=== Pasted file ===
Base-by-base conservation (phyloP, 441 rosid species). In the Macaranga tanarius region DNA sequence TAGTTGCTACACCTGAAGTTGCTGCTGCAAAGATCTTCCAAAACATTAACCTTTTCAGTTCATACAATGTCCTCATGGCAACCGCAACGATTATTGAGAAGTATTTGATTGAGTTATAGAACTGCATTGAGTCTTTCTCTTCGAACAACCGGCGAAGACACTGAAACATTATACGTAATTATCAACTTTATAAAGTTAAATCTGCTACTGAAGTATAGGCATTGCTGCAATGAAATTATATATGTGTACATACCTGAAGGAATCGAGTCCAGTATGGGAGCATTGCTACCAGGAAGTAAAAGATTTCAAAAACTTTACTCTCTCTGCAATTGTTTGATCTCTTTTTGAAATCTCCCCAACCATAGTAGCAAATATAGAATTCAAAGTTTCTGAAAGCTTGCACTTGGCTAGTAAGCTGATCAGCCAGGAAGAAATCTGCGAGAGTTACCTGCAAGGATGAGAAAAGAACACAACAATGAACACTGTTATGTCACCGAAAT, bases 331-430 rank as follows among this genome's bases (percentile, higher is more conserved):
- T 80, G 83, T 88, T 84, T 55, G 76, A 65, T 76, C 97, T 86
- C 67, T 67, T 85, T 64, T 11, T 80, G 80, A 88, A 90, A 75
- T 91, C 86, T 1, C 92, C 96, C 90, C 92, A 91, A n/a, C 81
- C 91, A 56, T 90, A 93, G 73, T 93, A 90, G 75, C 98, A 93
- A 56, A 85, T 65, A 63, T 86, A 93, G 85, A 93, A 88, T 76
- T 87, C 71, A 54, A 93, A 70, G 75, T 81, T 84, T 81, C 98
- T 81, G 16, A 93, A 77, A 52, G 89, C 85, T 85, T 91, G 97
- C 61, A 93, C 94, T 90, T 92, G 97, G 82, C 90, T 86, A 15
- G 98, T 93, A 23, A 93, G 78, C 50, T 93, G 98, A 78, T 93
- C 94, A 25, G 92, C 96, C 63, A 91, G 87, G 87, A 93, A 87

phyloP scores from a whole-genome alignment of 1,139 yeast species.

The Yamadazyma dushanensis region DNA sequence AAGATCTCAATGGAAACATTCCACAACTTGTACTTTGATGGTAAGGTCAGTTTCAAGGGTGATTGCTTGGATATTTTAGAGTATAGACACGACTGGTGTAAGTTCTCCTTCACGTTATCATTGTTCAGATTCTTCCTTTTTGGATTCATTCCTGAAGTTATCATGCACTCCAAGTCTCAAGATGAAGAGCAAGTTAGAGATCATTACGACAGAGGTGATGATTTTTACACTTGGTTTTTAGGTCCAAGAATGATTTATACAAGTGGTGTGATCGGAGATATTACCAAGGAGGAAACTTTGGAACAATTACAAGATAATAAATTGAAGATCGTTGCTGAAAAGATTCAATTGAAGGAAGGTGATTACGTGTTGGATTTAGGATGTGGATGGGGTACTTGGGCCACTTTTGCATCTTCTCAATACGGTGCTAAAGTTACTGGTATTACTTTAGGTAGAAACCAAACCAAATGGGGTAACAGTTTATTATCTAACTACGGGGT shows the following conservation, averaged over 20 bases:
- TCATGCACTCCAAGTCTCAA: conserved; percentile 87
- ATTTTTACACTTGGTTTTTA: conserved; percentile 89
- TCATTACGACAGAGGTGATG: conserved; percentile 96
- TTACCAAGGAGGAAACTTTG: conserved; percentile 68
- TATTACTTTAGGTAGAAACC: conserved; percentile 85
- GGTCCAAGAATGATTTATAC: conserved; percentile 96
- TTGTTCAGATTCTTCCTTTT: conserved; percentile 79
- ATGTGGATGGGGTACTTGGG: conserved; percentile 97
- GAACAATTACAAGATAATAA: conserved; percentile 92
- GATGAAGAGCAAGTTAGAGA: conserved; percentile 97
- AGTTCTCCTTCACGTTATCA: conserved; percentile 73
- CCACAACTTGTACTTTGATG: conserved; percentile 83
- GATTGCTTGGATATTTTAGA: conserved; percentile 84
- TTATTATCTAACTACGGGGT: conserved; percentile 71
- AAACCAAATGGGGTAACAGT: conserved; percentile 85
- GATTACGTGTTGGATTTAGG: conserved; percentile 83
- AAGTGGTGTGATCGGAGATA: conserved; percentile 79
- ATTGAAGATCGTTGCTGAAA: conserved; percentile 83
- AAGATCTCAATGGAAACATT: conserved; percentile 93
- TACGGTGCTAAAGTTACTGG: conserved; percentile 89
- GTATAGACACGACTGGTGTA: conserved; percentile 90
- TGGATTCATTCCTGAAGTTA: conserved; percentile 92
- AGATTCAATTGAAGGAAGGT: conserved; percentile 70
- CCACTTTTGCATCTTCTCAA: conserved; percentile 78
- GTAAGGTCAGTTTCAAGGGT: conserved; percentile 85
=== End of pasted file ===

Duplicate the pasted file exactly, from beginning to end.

Base-by-base conservation (phyloP, 441 rosid species). In the Macaranga tanarius region DNA sequence TAGTTGCTACACCTGAAGTTGCTGCTGCAAAGATCTTCCAAAACATTAACCTTTTCAGTTCATACAATGTCCTCATGGCAACCGCAACGATTATTGAGAAGTATTTGATTGAGTTATAGAACTGCATTGAGTCTTTCTCTTCGAACAACCGGCGAAGACACTGAAACATTATACGTAATTATCAACTTTATAAAGTTAAATCTGCTACTGAAGTATAGGCATTGCTGCAATGAAATTATATATGTGTACATACCTGAAGGAATCGAGTCCAGTATGGGAGCATTGCTACCAGGAAGTAAAAGATTTCAAAAACTTTACTCTCTCTGCAATTGTTTGATCTCTTTTTGAAATCTCCCCAACCATAGTAGCAAATATAGAATTCAAAGTTTCTGAAAGCTTGCACTTGGCTAGTAAGCTGATCAGCCAGGAAGAAATCTGCGAGAGTTACCTGCAAGGATGAGAAAAGAACACAACAATGAACACTGTTATGTCACCGAAAT, bases 331-430 rank as follows among this genome's bases (percentile, higher is more conserved):
- T 80, G 83, T 88, T 84, T 55, G 76, A 65, T 76, C 97, T 86
- C 67, T 67, T 85, T 64, T 11, T 80, G 80, A 88, A 90, A 75
- T 91, C 86, T 1, C 92, C 96, C 90, C 92, A 91, A n/a, C 81
- C 91, A 56, T 90, A 93, G 73, T 93, A 90, G 75, C 98, A 93
- A 56, A 85, T 65, A 63, T 86, A 93, G 85, A 93, A 88, T 76
- T 87, C 71, A 54, A 93, A 70, G 75, T 81, T 84, T 81, C 98
- T 81, G 16, A 93, A 77, A 52, G 89, C 85, T 85, T 91, G 97
- C 61, A 93, C 94, T 90, T 92, G 97, G 82, C 90, T 86, A 15
- G 98, T 93, A 23, A 93, G 78, C 50, T 93, G 98, A 78, T 93
- C 94, A 25, G 92, C 96, C 63, A 91, G 87, G 87, A 93, A 87

phyloP scores from a whole-genome alignment of 1,139 yeast species.

The Yamadazyma dushanensis region DNA sequence AAGATCTCAATGGAAACATTCCACAACTTGTACTTTGATGGTAAGGTCAGTTTCAAGGGTGATTGCTTGGATATTTTAGAGTATAGACACGACTGGTGTAAGTTCTCCTTCACGTTATCATTGTTCAGATTCTTCCTTTTTGGATTCATTCCTGAAGTTATCATGCACTCCAAGTCTCAAGATGAAGAGCAAGTTAGAGATCATTACGACAGAGGTGATGATTTTTACACTTGGTTTTTAGGTCCAAGAATGATTTATACAAGTGGTGTGATCGGAGATATTACCAAGGAGGAAACTTTGGAACAATTACAAGATAATAAATTGAAGATCGTTGCTGAAAAGATTCAATTGAAGGAAGGTGATTACGTGTTGGATTTAGGATGTGGATGGGGTACTTGGGCCACTTTTGCATCTTCTCAATACGGTGCTAAAGTTACTGGTATTACTTTAGGTAGAAACCAAACCAAATGGGGTAACAGTTTATTATCTAACTACGGGGT shows the following conservation, averaged over 20 bases:
- TCATGCACTCCAAGTCTCAA: conserved; percentile 87
- ATTTTTACACTTGGTTTTTA: conserved; percentile 89
- TCATTACGACAGAGGTGATG: conserved; percentile 96
- TTACCAAGGAGGAAACTTTG: conserved; percentile 68
- TATTACTTTAGGTAGAAACC: conserved; percentile 85
- GGTCCAAGAATGATTTATAC: conserved; percentile 96
- TTGTTCAGATTCTTCCTTTT: conserved; percentile 79
- ATGTGGATGGGGTACTTGGG: conserved; percentile 97
- GAACAATTACAAGATAATAA: conserved; percentile 92
- GATGAAGAGCAAGTTAGAGA: conserved; percentile 97
- AGTTCTCCTTCACGTTATCA: conserved; percentile 73
- CCACAACTTGTACTTTGATG: conserved; percentile 83
- GATTGCTTGGATATTTTAGA: conserved; percentile 84
- TTATTATCTAACTACGGGGT: conserved; percentile 71
- AAACCAAATGGGGTAACAGT: conserved; percentile 85
- GATTACGTGTTGGATTTAGG: conserved; percentile 83
- AAGTGGTGTGATCGGAGATA: conserved; percentile 79
- ATTGAAGATCGTTGCTGAAA: conserved; percentile 83
- AAGATCTCAATGGAAACATT: conserved; percentile 93
- TACGGTGCTAAAGTTACTGG: conserved; percentile 89
- GTATAGACACGACTGGTGTA: conserved; percentile 90
- TGGATTCATTCCTGAAGTTA: conserved; percentile 92
- AGATTCAATTGAAGGAAGGT: conserved; percentile 70
- CCACTTTTGCATCTTCTCAA: conserved; percentile 78
- GTAAGGTCAGTTTCAAGGGT: conserved; percentile 85